An Unanticipated Outcome of Case Studies and Testimonials

When working with accounting firms, I am a staunch advocate of creating and sharing case studies and testimonials. Using these tools plentifully on your website and other marketing efforts is a great way to help potential clients visualize themselves as actual clients, picture themselves gaining the benefits of working with your firm and better understand how you can help them in concrete terms.

I spend a good deal of effort explaining this to our clients and encouraging them to invest in gathering testimonials and creating illustrative case studies that demonstrate their service to their clients. It makes sense to them and doesn’t come as a real surprise, even if they hadn’t thought of it before. But what does often come as a surprise is the fact that their clients’ words can make a major contribution to their search engine optimization (SEO).

SEO isn’t the first thing that comes to mind when you consider how this kind of marketing tool can help your accounting firm, but it should be high on the list of benefits. Why? Because your clients are describing their pain points, the difficulties they experienced and the way your firm helped them resolve the issue – in their own words.

The way your clients describe the situations they faced and the solutions you provided are going to be a little bit different than the way you would describe them as an accounting professional. In the case of SEO, their way is better, hands down. Your descriptions may be more technically correct in an academic sense, but their way will more closely match the way others who need your services will be entering search queries.

Think about it: potential clients who own businesses and face bookkeeping messes, succession planning concerns, IRS audits and all sorts of other challenges are not CPAS. They are unlikely to hold a master’s degree in taxation or be certified as a business valuation specialist. They almost certainly won’t be asking Google how to enhance profitability by aligning processes or learn about strategic tax credit utilization; they’ll be asking how to save money on taxes, help their business make more money and deal with the fact that they didn’t file 941s for the last three years because they weren’t sure how.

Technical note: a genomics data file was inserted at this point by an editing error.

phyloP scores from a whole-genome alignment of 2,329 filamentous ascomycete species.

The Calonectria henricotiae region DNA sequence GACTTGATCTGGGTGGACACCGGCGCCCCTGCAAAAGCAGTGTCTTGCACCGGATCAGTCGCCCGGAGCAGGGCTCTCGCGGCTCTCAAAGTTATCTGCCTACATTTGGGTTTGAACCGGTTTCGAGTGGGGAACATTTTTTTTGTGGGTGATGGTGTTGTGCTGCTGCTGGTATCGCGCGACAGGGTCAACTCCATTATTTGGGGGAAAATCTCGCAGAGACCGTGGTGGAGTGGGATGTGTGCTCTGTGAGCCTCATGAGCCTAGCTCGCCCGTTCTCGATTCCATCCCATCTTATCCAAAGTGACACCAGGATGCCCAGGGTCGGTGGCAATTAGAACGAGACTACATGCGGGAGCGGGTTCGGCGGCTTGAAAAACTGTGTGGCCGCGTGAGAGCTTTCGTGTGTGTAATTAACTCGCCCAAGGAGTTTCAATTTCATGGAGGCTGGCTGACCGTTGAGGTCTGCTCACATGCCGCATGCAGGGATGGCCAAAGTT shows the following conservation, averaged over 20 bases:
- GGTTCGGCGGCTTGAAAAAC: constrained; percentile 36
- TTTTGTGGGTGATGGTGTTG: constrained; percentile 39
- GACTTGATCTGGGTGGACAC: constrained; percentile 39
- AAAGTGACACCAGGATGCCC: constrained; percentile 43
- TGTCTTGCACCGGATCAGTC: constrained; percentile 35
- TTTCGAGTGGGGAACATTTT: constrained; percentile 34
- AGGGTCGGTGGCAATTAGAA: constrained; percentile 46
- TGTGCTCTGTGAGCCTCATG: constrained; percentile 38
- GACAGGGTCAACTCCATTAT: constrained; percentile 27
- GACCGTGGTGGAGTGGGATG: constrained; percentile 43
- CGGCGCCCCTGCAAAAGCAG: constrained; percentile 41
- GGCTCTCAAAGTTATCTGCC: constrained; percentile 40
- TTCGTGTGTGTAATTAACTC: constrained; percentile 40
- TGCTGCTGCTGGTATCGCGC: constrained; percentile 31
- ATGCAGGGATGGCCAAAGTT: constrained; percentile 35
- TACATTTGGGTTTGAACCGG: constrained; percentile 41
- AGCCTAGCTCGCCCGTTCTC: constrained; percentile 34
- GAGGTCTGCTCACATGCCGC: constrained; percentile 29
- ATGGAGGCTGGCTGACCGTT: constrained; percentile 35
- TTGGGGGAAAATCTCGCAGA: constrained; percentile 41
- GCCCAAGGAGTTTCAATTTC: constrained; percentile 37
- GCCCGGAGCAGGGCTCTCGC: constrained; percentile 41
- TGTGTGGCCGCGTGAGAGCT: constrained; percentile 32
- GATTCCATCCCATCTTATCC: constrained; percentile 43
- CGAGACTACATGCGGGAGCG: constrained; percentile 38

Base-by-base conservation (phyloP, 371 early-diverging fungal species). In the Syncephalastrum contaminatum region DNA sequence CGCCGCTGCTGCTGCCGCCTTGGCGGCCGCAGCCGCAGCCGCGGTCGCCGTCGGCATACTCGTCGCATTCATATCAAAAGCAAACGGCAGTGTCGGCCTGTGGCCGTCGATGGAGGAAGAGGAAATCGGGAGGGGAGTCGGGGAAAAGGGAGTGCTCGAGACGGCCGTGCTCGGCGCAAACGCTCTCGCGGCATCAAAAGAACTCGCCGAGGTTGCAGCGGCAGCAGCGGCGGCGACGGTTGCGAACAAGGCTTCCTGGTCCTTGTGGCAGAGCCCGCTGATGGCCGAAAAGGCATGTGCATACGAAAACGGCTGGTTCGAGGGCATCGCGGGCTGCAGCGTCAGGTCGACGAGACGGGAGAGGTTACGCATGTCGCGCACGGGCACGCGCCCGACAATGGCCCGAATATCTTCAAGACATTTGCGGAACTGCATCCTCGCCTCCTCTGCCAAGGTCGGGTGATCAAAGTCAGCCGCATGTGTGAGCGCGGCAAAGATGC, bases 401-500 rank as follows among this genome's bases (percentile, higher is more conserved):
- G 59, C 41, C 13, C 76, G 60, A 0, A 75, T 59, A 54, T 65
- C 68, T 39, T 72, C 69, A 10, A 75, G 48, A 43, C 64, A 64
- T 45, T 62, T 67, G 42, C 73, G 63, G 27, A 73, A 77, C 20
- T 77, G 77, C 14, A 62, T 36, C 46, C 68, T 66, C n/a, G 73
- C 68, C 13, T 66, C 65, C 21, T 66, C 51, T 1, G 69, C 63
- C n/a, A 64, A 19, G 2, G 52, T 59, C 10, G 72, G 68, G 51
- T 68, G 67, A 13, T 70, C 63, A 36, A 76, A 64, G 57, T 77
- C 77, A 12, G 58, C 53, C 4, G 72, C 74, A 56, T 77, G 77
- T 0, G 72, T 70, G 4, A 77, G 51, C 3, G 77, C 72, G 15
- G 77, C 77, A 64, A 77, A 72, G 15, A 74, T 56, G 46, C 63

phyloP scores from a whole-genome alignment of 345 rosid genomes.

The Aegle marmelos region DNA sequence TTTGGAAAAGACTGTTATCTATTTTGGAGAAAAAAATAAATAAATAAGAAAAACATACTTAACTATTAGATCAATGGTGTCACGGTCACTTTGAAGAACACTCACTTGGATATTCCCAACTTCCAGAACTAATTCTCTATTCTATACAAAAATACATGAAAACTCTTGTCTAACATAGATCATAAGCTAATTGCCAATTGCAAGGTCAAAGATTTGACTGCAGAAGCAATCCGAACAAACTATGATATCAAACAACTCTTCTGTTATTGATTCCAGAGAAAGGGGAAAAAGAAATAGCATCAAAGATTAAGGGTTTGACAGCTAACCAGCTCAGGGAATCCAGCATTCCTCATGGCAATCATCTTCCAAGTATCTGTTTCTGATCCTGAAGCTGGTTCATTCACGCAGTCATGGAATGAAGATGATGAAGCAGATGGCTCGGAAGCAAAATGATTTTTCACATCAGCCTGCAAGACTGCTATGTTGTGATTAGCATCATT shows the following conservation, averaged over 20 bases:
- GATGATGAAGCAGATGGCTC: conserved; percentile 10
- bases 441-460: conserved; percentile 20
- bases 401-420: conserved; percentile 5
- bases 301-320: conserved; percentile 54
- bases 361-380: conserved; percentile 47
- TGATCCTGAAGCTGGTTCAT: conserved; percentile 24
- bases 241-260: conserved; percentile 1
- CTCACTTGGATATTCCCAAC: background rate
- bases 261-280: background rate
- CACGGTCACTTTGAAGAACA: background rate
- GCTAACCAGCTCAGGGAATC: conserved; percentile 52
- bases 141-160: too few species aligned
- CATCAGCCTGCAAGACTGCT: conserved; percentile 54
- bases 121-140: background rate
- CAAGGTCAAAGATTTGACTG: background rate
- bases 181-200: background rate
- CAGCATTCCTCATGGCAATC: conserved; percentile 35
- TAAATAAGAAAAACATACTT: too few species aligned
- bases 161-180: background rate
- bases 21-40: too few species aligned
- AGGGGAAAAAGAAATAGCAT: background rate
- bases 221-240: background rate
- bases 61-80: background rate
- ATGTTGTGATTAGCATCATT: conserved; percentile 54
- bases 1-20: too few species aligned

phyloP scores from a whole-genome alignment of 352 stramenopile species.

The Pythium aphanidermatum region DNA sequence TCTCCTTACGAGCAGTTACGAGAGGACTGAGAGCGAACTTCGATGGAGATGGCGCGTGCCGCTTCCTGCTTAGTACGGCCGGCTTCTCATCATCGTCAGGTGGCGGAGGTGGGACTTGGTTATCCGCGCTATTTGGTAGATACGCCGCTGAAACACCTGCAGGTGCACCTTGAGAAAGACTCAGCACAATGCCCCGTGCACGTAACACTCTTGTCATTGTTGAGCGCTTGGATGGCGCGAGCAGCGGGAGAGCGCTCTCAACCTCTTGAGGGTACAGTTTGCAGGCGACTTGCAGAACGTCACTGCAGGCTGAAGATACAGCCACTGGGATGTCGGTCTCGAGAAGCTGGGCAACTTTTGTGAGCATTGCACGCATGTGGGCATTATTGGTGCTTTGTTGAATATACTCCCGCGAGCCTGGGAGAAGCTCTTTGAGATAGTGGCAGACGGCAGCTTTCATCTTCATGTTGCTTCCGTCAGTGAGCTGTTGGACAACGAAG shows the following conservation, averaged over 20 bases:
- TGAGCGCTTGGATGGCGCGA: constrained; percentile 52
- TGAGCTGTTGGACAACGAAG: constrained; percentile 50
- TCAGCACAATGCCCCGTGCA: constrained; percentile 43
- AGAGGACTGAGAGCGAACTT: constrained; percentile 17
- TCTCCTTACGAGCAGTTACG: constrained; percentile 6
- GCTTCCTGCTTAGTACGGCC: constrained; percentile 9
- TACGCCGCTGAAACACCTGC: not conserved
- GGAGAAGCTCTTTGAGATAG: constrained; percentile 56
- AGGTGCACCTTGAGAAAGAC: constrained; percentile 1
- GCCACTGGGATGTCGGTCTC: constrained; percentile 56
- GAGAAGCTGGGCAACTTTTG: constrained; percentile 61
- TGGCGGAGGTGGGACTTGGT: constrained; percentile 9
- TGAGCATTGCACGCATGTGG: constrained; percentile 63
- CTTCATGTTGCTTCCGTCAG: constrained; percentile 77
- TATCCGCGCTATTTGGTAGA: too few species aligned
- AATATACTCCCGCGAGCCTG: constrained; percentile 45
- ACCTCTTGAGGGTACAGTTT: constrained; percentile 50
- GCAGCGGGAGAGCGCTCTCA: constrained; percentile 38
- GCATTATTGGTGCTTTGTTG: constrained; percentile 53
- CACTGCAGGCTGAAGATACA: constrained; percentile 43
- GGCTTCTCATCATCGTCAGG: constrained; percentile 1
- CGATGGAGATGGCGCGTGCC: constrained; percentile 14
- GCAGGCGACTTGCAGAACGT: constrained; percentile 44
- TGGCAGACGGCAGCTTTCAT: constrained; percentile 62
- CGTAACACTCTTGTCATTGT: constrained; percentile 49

The clients you serve have stories to tell – stories that resonate with readers who find themselves in the same situations. The words they use to tell these stores are the same words that potential clients will use, to a large degree. Resist the urge to ‘clean up’ testimonials and case study content to make it match your idea of what you did for the client. Let the stories they tell stay in the client’s words, tweaked only for punctuation and clarity (and be sure to have the entire thing reviewed and approved by the source before use, of course).

Not only will your case studies and testimonials create a powerful impact on readers, who find them easy to relate to, but they will deliver the most effective SEO results by mirroring the language used in searches by others who could benefit from the same services. Trust your clients. Give them a platform and let them speak, because what they have to say will bring great results for your firm.


About the Author:

Bonnie Buol Ruszczyk is president of bbr marketing, a firm that provides marketing strategy, implementation and outsourced services to professional services firms across North America. You can learn more by visiting